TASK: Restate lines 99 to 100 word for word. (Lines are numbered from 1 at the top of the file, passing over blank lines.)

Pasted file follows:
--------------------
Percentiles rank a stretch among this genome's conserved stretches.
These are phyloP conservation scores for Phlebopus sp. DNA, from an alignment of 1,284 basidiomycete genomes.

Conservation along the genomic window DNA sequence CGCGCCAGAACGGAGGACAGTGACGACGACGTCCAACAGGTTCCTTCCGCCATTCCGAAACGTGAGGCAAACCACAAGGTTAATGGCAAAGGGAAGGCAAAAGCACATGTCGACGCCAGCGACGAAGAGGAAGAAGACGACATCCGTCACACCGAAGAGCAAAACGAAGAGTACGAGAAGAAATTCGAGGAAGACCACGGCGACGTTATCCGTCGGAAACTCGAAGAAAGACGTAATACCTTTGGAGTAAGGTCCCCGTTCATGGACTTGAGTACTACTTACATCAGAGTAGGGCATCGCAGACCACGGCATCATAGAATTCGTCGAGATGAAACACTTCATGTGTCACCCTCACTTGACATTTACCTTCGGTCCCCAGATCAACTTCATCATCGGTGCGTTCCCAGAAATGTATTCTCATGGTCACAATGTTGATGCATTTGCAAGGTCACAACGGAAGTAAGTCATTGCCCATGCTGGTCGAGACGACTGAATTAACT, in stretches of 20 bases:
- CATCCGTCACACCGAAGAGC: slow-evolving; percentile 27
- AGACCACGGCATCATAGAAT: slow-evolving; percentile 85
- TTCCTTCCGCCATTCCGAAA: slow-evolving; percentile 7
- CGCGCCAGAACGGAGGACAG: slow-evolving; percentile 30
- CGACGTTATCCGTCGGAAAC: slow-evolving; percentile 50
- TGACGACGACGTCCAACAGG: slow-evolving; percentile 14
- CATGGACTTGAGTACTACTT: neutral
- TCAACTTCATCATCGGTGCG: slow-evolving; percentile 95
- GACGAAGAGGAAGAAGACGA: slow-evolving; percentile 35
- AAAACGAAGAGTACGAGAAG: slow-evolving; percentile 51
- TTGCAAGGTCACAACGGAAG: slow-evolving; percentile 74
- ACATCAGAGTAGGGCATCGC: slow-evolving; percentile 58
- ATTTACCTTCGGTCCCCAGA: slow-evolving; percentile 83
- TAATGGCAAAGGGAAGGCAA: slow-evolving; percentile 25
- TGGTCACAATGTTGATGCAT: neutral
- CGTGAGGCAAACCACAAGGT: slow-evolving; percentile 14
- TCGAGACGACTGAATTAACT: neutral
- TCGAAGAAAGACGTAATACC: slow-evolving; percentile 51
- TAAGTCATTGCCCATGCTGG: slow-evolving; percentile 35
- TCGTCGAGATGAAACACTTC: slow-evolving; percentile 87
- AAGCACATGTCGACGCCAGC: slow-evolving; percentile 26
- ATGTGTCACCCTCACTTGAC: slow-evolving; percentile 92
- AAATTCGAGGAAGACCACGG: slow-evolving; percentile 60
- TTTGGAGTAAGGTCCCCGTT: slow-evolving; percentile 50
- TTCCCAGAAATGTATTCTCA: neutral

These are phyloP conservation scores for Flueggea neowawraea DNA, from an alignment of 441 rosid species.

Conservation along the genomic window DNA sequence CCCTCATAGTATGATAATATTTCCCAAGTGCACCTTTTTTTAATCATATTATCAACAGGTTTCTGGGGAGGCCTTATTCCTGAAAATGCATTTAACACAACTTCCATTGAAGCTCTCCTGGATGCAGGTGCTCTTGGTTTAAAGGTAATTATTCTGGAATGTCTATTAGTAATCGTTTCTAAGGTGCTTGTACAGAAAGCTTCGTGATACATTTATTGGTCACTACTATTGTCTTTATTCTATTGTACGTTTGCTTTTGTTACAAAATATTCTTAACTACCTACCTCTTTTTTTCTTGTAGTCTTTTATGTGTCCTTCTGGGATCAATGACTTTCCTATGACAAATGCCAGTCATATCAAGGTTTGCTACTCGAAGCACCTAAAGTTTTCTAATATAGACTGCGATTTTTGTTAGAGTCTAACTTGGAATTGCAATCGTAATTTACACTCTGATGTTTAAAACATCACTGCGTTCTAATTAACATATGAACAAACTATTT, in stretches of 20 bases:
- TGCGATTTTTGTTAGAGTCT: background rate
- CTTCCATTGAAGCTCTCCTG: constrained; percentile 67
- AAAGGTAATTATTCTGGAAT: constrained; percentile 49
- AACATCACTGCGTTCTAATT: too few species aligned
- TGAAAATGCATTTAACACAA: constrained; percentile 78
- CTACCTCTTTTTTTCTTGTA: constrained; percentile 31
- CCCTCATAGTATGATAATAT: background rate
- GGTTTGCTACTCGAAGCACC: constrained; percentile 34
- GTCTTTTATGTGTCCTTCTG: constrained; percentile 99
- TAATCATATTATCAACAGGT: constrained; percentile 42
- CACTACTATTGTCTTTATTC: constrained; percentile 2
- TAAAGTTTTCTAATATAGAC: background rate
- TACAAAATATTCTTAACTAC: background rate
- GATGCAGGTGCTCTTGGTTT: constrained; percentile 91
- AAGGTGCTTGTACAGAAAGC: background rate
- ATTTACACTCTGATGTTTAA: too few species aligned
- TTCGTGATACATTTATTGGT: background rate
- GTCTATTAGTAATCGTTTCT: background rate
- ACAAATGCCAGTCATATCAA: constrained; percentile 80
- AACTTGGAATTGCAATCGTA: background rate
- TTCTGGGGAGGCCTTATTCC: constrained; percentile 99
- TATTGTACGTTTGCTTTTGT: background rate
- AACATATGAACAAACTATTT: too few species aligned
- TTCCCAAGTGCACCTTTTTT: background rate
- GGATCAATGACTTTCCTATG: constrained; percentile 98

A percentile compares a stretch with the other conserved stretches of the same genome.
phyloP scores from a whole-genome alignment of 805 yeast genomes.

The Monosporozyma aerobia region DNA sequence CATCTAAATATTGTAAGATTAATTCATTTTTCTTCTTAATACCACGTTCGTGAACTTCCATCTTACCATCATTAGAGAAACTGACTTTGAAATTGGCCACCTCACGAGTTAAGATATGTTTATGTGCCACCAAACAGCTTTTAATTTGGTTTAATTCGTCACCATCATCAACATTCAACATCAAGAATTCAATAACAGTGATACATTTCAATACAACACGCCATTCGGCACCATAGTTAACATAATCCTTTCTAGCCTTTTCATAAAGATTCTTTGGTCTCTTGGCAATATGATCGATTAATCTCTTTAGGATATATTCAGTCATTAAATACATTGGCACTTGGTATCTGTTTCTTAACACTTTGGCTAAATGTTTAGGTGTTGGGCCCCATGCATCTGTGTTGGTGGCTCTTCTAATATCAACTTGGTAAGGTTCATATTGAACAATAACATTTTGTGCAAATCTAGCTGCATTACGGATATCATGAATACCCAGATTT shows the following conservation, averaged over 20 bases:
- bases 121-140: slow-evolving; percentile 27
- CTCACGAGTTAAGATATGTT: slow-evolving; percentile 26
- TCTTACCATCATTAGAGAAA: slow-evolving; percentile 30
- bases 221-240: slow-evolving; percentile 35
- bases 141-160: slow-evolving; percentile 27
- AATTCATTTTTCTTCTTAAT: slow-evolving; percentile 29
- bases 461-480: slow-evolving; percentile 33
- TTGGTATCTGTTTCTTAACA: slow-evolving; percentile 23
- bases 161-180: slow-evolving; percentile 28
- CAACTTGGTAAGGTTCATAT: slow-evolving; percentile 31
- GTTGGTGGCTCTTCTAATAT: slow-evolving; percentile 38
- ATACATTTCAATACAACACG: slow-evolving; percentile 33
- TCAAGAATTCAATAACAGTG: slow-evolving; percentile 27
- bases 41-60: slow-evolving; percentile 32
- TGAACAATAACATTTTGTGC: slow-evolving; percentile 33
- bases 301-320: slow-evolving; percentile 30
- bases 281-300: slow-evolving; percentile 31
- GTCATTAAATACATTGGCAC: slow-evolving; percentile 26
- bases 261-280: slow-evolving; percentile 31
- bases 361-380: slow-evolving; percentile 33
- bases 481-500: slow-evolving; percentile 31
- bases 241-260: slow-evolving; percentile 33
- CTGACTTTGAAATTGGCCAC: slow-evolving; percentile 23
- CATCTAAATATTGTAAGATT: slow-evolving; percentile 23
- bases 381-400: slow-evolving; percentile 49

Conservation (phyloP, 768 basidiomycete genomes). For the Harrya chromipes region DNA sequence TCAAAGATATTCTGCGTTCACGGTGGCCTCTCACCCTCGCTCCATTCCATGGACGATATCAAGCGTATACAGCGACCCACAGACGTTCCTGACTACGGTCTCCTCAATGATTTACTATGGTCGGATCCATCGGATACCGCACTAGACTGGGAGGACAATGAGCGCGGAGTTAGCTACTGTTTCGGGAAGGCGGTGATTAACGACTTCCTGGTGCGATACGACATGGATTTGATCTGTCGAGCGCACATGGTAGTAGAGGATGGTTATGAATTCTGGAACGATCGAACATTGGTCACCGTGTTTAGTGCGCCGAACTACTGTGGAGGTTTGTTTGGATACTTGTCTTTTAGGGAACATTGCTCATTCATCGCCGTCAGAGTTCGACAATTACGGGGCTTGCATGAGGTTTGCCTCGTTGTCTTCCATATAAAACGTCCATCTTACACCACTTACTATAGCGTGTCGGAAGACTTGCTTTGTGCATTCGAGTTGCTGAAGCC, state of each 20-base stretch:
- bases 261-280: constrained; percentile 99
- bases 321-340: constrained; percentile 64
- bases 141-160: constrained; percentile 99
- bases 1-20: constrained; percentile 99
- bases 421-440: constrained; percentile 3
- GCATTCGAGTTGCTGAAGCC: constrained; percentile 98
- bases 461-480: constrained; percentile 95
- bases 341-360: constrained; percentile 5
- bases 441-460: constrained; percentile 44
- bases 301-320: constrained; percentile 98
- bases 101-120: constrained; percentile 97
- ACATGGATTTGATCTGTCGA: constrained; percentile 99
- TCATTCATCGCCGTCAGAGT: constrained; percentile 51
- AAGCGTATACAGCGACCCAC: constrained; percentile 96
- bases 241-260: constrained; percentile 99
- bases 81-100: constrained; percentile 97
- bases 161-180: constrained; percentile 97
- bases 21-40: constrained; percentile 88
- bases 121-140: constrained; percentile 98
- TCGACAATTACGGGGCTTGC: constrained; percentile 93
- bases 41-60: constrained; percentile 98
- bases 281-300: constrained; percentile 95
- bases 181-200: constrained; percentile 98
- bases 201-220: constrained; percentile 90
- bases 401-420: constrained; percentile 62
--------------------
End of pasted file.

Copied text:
- bases 241-260: constrained; percentile 99
- bases 81-100: constrained; percentile 97